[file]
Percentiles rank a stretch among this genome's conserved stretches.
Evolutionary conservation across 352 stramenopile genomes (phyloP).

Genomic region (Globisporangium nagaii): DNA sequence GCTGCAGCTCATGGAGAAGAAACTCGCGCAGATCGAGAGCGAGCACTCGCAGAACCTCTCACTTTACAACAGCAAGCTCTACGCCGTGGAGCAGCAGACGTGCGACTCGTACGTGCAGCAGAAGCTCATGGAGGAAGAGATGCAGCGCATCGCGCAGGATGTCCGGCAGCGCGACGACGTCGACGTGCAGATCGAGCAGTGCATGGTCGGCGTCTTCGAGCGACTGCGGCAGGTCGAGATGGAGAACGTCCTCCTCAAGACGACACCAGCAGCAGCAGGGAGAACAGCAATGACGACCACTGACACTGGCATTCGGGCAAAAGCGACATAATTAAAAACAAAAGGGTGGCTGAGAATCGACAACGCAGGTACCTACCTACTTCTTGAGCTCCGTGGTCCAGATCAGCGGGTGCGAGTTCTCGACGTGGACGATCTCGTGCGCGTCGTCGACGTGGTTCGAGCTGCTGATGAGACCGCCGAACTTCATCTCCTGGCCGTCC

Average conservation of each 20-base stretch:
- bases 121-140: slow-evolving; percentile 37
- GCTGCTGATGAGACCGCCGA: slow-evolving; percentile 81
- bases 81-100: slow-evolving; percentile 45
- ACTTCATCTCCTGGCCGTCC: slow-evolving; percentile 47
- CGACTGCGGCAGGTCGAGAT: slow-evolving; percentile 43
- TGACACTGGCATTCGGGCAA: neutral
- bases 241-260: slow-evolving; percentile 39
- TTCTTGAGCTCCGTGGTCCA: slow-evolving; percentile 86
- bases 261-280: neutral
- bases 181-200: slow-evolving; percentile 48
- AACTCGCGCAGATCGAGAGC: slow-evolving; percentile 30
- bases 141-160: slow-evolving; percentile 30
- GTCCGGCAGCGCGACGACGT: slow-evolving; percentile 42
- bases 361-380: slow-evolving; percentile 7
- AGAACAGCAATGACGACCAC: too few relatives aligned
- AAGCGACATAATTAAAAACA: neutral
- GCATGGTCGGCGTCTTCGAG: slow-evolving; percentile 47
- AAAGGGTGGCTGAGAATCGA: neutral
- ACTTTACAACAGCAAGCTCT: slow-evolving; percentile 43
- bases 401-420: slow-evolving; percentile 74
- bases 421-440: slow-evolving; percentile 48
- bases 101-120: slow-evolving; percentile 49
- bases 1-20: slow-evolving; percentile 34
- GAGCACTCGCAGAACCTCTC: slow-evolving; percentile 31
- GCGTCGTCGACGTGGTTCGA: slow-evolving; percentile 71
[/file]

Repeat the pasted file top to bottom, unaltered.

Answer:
Percentiles rank a stretch among this genome's conserved stretches.
Evolutionary conservation across 352 stramenopile genomes (phyloP).

Genomic region (Globisporangium nagaii): DNA sequence GCTGCAGCTCATGGAGAAGAAACTCGCGCAGATCGAGAGCGAGCACTCGCAGAACCTCTCACTTTACAACAGCAAGCTCTACGCCGTGGAGCAGCAGACGTGCGACTCGTACGTGCAGCAGAAGCTCATGGAGGAAGAGATGCAGCGCATCGCGCAGGATGTCCGGCAGCGCGACGACGTCGACGTGCAGATCGAGCAGTGCATGGTCGGCGTCTTCGAGCGACTGCGGCAGGTCGAGATGGAGAACGTCCTCCTCAAGACGACACCAGCAGCAGCAGGGAGAACAGCAATGACGACCACTGACACTGGCATTCGGGCAAAAGCGACATAATTAAAAACAAAAGGGTGGCTGAGAATCGACAACGCAGGTACCTACCTACTTCTTGAGCTCCGTGGTCCAGATCAGCGGGTGCGAGTTCTCGACGTGGACGATCTCGTGCGCGTCGTCGACGTGGTTCGAGCTGCTGATGAGACCGCCGAACTTCATCTCCTGGCCGTCC

Average conservation of each 20-base stretch:
- bases 121-140: slow-evolving; percentile 37
- GCTGCTGATGAGACCGCCGA: slow-evolving; percentile 81
- bases 81-100: slow-evolving; percentile 45
- ACTTCATCTCCTGGCCGTCC: slow-evolving; percentile 47
- CGACTGCGGCAGGTCGAGAT: slow-evolving; percentile 43
- TGACACTGGCATTCGGGCAA: neutral
- bases 241-260: slow-evolving; percentile 39
- TTCTTGAGCTCCGTGGTCCA: slow-evolving; percentile 86
- bases 261-280: neutral
- bases 181-200: slow-evolving; percentile 48
- AACTCGCGCAGATCGAGAGC: slow-evolving; percentile 30
- bases 141-160: slow-evolving; percentile 30
- GTCCGGCAGCGCGACGACGT: slow-evolving; percentile 42
- bases 361-380: slow-evolving; percentile 7
- AGAACAGCAATGACGACCAC: too few relatives aligned
- AAGCGACATAATTAAAAACA: neutral
- GCATGGTCGGCGTCTTCGAG: slow-evolving; percentile 47
- AAAGGGTGGCTGAGAATCGA: neutral
- ACTTTACAACAGCAAGCTCT: slow-evolving; percentile 43
- bases 401-420: slow-evolving; percentile 74
- bases 421-440: slow-evolving; percentile 48
- bases 101-120: slow-evolving; percentile 49
- bases 1-20: slow-evolving; percentile 34
- GAGCACTCGCAGAACCTCTC: slow-evolving; percentile 31
- GCGTCGTCGACGTGGTTCGA: slow-evolving; percentile 71